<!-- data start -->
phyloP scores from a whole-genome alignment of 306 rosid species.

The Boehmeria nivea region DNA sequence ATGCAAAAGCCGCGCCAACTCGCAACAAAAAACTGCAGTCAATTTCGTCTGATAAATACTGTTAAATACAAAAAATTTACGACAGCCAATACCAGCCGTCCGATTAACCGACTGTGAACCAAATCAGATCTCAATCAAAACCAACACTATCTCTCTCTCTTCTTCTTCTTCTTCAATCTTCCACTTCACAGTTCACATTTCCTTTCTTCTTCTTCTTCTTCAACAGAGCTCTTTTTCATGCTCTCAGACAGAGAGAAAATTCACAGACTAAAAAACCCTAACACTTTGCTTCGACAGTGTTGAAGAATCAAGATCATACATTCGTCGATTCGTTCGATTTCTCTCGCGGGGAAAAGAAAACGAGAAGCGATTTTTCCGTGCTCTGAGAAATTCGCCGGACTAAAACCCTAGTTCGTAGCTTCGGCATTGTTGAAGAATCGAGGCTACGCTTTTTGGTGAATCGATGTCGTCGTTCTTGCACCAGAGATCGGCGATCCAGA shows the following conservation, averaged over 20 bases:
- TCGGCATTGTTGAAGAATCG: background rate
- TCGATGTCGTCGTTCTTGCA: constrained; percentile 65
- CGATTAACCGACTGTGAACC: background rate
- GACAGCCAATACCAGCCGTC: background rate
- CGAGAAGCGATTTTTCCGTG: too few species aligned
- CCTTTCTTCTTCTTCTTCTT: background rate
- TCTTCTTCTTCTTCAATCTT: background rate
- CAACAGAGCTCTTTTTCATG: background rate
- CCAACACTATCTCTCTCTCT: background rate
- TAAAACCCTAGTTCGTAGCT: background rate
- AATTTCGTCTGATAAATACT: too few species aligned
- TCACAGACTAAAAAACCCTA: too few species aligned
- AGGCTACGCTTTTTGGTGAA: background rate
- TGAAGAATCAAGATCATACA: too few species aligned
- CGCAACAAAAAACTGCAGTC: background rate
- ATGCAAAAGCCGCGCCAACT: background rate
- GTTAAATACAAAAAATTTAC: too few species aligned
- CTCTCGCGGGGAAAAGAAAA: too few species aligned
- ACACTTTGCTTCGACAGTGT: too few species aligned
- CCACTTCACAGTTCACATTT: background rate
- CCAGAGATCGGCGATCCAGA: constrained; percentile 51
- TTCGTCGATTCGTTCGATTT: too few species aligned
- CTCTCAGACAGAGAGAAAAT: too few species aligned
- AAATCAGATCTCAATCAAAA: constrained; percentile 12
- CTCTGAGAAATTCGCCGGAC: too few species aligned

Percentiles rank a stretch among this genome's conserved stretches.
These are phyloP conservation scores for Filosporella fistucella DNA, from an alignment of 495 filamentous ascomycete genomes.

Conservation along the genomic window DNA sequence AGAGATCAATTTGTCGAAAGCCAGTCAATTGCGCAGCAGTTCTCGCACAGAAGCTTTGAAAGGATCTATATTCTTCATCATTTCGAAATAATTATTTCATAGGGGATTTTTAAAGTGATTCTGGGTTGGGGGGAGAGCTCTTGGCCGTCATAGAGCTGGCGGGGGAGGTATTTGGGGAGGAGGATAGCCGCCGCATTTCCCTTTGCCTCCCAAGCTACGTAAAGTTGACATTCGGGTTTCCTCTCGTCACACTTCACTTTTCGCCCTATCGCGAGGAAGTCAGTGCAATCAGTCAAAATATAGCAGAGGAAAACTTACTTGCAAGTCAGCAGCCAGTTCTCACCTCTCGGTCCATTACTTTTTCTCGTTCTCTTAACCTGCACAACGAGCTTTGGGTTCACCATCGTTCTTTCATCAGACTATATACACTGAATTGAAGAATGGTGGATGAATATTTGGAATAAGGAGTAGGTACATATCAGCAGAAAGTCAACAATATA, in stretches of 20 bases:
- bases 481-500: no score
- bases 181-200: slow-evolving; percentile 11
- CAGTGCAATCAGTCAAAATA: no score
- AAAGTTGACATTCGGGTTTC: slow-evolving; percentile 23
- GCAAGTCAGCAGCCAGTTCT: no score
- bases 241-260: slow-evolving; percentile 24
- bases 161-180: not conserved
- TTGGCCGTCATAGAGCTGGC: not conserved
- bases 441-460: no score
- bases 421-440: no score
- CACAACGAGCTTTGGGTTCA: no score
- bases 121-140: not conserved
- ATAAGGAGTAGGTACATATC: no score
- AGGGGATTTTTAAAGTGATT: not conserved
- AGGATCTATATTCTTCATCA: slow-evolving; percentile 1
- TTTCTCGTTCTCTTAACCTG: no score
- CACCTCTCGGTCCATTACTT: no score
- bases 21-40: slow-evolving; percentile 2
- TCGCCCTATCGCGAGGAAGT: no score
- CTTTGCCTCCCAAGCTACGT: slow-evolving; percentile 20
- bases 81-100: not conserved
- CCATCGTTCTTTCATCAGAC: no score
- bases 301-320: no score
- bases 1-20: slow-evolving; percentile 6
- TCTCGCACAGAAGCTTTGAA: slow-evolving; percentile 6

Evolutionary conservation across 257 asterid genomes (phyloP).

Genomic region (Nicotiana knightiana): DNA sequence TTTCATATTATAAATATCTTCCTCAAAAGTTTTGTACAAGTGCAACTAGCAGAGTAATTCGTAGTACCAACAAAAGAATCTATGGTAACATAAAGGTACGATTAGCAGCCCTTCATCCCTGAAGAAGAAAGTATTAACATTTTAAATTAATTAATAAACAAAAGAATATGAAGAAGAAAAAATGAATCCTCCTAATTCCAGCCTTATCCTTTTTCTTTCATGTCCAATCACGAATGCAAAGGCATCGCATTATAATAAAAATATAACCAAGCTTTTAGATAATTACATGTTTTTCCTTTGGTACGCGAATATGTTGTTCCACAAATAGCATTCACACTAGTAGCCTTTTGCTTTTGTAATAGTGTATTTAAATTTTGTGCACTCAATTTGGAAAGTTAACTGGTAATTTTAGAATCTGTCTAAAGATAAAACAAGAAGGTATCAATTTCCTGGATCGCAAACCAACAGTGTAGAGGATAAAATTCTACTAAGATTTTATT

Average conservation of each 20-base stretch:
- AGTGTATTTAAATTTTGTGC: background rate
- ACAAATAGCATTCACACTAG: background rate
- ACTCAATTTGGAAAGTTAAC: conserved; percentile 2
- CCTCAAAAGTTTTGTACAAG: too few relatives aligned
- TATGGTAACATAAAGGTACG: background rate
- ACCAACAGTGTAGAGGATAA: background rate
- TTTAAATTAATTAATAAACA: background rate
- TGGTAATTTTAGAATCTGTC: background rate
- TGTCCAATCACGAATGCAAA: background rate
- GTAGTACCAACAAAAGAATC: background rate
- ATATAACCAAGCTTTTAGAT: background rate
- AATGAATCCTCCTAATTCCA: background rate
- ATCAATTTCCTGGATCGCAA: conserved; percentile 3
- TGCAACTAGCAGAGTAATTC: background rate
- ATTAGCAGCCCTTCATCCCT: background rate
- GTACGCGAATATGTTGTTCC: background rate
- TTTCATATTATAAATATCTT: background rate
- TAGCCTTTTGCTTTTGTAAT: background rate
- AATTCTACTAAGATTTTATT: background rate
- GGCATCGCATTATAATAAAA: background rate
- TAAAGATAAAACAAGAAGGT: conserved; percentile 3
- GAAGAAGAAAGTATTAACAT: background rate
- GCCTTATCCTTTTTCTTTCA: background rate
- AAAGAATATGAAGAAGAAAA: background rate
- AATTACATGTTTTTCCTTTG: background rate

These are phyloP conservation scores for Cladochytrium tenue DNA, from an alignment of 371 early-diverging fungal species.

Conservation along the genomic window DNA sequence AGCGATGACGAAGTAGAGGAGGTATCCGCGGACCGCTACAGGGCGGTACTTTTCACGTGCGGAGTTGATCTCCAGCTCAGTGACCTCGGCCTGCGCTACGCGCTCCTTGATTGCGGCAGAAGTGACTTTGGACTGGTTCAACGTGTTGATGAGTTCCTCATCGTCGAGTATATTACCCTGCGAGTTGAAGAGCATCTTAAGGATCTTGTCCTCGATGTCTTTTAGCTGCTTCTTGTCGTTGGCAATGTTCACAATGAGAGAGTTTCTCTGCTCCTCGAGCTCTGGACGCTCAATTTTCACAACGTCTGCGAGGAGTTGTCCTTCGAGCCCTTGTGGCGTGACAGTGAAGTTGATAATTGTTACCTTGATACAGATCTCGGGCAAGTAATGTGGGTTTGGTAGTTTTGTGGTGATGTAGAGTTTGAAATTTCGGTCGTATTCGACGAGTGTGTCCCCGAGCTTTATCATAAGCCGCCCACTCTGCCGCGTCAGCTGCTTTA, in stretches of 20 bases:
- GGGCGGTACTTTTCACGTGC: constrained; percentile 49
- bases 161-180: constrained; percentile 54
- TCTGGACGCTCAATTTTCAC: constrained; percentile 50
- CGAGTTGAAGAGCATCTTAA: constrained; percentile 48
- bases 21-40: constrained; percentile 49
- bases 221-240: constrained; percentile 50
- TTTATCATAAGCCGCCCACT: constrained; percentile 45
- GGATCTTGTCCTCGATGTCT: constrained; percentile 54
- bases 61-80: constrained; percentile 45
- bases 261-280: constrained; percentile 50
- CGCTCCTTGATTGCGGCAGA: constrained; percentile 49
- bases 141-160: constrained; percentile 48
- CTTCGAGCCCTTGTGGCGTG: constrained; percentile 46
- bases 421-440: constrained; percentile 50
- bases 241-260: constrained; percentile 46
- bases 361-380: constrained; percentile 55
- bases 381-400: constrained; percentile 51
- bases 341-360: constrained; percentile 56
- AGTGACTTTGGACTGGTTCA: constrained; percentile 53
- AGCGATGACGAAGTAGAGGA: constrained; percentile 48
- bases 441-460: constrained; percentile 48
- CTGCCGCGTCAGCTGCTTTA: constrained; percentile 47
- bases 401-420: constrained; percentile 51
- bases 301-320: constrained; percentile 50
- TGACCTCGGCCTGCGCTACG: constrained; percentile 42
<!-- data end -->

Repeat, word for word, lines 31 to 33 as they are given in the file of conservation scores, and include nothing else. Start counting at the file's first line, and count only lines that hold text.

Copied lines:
- bases 481-500: no score
- bases 181-200: slow-evolving; percentile 11
- CAGTGCAATCAGTCAAAATA: no score